Phil served as Senior Vice President of Sales and Service at Kings for a decade before leaving in 2019 to pursue the life of a restaurateur. “I thought I would never quit this job — until Burger Patch had lines nearby,” he says of the inaugural one-day pop-up in May 2017 downtown. “We had a four-hour queue,” Dania recalls. On offer was a limited menu of house-seasoned Beyond Burgers (the first time Sacramento’s popular commercial fo-ten was served), “chicken” strips, fries, and vegetable shakes and sauces. A sophomore pop-up a month later proved that Sacramento’s first fast food restaurant wouldn’t be just a flash in the pan.
“We felt it was going to happen one way or the other. It was to be shaped, and we just needed to be good stewards of it, believe in it and be open to moving forward with it,” says Dania, unwittingly figuring out her farming experience. (She is currently a postdoctoral researcher at Stanford University studying health economics—more specifically, how cancer drugs and other innovative drugs can be made more accessible.)
Burger Patch’s now-closed Golden 1 Center franchise stand opened in November 2018. The Midtown restaurant opened on 23rd and K Streets in May 2019. Two more restaurants went online during the pandemic – in Davis Commons in June 2020 and in East Sacramento in May 2021. Whether it’s the Covid era’s heightened awareness of health and well-being, the signature take on fast food, or the rare convergence of the two, Phil says the Burger Patch business has increased 30% compared to the pandemic. The Horns family is turning that massive momentum into a double-digit expansion in the Bay Area, with the pair currently exploring locations in “all neighborhoods.”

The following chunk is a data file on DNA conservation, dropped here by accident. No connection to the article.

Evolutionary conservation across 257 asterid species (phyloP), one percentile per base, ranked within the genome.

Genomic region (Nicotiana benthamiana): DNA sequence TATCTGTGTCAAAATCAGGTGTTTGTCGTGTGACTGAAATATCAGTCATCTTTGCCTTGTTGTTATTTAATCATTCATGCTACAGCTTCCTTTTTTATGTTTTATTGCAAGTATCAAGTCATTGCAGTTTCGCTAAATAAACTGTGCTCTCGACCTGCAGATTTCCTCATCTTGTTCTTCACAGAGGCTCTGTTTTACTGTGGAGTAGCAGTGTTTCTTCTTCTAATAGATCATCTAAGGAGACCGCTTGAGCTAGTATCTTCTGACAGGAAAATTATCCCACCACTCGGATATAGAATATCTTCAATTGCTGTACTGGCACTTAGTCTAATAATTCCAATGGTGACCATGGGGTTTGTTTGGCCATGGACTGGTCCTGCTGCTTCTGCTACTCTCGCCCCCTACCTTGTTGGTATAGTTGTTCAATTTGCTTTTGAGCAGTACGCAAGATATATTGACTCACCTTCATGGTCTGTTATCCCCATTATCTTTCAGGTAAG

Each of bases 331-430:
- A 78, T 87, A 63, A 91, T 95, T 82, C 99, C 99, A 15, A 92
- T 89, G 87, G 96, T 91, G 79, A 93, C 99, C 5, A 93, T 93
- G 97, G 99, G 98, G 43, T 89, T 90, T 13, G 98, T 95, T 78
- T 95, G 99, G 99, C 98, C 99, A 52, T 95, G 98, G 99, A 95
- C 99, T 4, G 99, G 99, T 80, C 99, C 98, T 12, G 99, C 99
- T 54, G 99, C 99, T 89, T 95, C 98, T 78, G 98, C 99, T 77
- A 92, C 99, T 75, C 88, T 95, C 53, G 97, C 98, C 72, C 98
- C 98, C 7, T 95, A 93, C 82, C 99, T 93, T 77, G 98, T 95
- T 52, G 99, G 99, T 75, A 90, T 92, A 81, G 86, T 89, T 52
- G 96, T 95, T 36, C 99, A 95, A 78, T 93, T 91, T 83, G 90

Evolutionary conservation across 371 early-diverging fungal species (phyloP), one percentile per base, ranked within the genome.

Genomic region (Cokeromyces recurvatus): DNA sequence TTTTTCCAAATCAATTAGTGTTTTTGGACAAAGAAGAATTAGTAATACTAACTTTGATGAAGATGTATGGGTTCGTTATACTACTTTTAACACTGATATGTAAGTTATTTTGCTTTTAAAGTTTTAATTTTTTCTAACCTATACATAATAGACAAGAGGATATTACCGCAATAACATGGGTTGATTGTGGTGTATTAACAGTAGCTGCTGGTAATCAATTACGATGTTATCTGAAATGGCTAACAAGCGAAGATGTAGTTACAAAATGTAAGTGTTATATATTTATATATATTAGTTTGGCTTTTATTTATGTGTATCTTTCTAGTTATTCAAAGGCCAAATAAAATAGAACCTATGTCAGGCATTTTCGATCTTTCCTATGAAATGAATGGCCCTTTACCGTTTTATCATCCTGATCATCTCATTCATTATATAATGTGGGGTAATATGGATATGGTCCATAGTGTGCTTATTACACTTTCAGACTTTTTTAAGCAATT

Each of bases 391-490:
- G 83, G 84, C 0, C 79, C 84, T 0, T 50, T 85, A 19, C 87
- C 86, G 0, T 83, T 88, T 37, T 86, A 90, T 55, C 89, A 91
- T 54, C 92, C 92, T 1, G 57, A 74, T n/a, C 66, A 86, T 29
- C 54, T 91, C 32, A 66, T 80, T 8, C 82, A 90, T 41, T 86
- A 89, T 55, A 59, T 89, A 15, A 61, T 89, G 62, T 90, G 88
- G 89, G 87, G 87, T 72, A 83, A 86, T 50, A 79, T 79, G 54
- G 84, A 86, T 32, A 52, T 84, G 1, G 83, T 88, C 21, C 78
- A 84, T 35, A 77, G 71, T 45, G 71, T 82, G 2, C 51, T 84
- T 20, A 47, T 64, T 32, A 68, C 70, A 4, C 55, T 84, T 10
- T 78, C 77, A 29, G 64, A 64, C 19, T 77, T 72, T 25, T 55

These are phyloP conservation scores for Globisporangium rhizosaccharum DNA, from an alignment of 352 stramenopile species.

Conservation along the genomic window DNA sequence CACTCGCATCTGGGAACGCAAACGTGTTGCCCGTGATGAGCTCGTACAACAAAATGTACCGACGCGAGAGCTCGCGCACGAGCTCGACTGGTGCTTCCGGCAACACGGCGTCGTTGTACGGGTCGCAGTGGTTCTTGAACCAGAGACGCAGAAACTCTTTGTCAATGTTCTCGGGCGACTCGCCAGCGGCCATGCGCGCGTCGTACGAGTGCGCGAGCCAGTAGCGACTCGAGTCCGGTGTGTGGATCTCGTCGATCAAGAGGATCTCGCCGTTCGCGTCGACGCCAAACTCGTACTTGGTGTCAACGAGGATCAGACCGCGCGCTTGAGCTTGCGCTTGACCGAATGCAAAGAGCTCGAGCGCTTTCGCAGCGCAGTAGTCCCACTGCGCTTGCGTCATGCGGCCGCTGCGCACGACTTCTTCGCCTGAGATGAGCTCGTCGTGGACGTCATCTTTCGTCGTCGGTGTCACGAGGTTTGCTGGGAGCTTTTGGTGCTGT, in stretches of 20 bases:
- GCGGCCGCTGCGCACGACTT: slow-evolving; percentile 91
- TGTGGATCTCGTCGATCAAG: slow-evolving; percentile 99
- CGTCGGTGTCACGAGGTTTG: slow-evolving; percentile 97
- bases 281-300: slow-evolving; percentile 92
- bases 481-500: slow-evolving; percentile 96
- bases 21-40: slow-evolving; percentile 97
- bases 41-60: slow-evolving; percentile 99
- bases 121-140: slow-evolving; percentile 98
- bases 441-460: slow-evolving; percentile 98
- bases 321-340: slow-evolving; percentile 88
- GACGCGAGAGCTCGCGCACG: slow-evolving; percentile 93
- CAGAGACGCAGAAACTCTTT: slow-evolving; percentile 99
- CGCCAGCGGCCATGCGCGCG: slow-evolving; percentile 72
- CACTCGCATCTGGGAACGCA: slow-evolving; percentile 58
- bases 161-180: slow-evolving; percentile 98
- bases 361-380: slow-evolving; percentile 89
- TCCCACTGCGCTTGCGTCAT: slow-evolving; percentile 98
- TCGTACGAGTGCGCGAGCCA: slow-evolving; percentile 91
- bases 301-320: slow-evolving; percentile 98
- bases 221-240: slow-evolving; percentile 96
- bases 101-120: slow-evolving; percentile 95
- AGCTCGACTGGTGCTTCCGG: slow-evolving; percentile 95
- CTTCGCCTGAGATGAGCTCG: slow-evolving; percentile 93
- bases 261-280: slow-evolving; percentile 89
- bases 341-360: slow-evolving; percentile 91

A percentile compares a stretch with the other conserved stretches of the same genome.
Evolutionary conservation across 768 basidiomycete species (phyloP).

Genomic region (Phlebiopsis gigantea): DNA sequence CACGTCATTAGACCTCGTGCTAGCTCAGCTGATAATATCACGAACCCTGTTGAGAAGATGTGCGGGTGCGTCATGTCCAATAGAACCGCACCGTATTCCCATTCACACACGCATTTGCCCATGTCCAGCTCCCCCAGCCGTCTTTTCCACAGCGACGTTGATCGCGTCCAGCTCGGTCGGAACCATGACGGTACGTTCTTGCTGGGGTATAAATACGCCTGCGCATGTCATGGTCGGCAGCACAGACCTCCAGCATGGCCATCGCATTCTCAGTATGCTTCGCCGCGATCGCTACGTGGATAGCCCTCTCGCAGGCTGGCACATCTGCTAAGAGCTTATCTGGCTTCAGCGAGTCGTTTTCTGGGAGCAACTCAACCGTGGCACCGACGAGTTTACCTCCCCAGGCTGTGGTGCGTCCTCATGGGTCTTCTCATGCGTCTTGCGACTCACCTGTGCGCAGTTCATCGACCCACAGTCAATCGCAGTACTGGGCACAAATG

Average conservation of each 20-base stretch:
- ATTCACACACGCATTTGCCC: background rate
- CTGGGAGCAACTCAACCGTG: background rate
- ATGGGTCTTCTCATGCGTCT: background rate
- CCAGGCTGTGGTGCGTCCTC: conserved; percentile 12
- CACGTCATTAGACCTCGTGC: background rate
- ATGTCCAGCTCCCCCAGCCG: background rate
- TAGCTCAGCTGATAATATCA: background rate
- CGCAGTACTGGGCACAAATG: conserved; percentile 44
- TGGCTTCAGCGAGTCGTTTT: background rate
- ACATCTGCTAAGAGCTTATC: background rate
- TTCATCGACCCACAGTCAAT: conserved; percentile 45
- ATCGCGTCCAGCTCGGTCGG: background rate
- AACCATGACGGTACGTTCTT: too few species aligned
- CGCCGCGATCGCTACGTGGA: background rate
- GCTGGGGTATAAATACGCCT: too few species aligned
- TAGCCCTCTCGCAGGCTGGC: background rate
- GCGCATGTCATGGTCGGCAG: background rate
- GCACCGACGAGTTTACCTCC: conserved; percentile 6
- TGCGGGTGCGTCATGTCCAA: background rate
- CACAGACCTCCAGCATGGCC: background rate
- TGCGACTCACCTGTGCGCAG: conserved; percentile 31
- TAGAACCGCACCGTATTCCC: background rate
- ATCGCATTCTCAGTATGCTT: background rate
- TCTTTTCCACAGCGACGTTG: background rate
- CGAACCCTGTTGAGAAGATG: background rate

“We were overwhelmed by the amount of business we had,” he says. “We had heaps of [order] Tickets and we couldn’t get a break until 1 a.m. It was sweltering.” The new growth inspired the construction of the 3,500-square-foot flagship site in Land Park, the largest by far for a Burger Patch (by comparison, the original 750-square-foot downtown area square only) and includes an innovation and discovery kitchen (or KIND Lab for short). The burger.
We make more than 50% of what we make. We don’t just take frozen produce and put it on the grill. We make a lot of this stuff from scratch, says Phil. Beyond Burger patties are blended with a special dried herb blend to provide extra flavor—Phil and Danea remain mom On a mixture – then roasted on the flat surface for a satisfying steak.The signature batch burger layered on melted American-style “cheese” from Daiya, crisp lettuce from Gotham Greens (a hydroponic farm in Davis says it uses 95% less water and 97% less water) less land than their traditional counterparts), and a vegan cake from Truckee Sourdough Company.